Wyoming and Montana
are cracking Midwest coal markets,
despite local protectionism.
As pressures build steadily toward deregulation and increased competition between...
ELECTRIC RETAIL PRICES. The Energy Information Administration has released a new report finding that the average retail price of electricity has declined for the third year in a row and remained stable for the first nine months of 1997. According to Electric Sales and Revenue 1996, average residential electric prices declined slightly in 1996, the first drop for that consumer class since the EIA began collecting data in 1984. Overall average prices of electricity were down nearly 0.5 percent nationwide between the end of 1996 and 1997, while industrial prices were down more than 1 percent. In California, residential prices dropped by 2.4 percent in 1996. The EIA believes three reasons account for the lower prices: falling fuel prices; decreasing labor costs; and lower interest rates on money borrowed. The report is available online at www.eia.doe.gov.
LONG-DISTANCE REVENUE. The Federal Communications Commission released a staff report, Long Distance Market Shares, which shows that as of the third quarter of 1997, 83 percent of long-distance revenues went to the four largest long distance carriers: AT&T, MCI, Sprint and WorldCom. The report can be downloaded from the FCC-State Link Internet site at www.fcc.gov/ccb/stats.
NUCLEAR WATCH LIST. The Nuclear Regulatory Commission has released its revised watch list of 13 nuclear power plants that warrant increased attention. Illinois Power Co.'s Clinton plant was the only plant added to the list; Maine Yankee Atomic Power Co.'s plant, which is being shut down, was the only plant removed from the list.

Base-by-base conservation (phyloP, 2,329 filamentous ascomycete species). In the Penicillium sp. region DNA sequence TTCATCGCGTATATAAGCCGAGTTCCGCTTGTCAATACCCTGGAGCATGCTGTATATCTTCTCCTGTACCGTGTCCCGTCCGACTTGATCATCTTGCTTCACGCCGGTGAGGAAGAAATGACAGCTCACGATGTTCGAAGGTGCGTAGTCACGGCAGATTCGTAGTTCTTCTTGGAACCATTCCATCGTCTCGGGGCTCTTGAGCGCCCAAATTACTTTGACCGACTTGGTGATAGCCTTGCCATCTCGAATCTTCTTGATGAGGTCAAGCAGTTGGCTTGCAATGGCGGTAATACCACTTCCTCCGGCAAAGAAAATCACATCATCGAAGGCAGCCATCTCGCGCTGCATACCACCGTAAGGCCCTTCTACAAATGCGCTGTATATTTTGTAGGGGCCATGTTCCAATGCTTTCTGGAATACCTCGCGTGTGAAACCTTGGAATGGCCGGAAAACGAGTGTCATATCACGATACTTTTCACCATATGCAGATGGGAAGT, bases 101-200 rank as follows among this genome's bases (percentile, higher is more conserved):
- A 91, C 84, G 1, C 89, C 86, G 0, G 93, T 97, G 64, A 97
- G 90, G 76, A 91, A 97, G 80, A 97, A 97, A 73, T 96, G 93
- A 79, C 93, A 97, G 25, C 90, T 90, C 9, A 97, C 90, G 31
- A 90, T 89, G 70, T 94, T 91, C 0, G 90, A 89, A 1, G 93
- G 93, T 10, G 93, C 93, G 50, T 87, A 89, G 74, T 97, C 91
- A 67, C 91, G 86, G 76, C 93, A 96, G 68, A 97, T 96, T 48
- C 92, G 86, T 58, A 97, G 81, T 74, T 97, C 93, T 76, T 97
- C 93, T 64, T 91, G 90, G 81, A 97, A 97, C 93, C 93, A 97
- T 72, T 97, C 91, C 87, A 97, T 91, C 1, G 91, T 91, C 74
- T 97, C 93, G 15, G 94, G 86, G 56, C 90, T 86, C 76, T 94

NUCLEAR WASTE DISPOSAL. As expected, the Department of Energy did not meet its Jan. 31 deadline to begin storage of high-level nuclear waste, as required by a federal court. Under the Nuclear Waste Policy Act of 1982, a permanent waste repository was to have been completed by 1998. But DOE has said that the likely repository at Yucca Mountain, Nevada, will not be ready until 2015 at the earliest. Electric ratepayers so far have paid about $14 billion into the Nuclear Waste Fund. Because the federal government now has defaulted on the deadline, DOE ultimately could be liable for as much as $56 billion in damages, and as much as $24 billion more for replacement power costs. Senator Frank H. Murkowski blasted DOE's failure to meet the deadline: "It's blatantly hypocritical and intellectually dishonest for the Administration to complain about carbon emissions and global warming while¼ putting our largest source of carbon-free energy at risk."
NITROGEN OXIDE EMISSIONS (em AUCTIONS. ISO New England will conduct the first multi-state auction of nitrogen-oxide emission reduction credits. ISO-NE members will purchase the credits to offset increases in NOx emissions generated last summer. The rise in emissions stemmed from the operation of certain power plants to avoid electricity capacity shortfalls in New England. The credits will apply to the "ozone season," May through September, and can come from anywhere in New England.
NITROGEN-OXIDE EMISSIONS (em EPA REVIEW. Many concerns were raised at a recent hearing over nitrogen-oxide state implementation plans proposed by the Environmental Protection Agency. Mark Gray, manager of Environmental Services for American Electric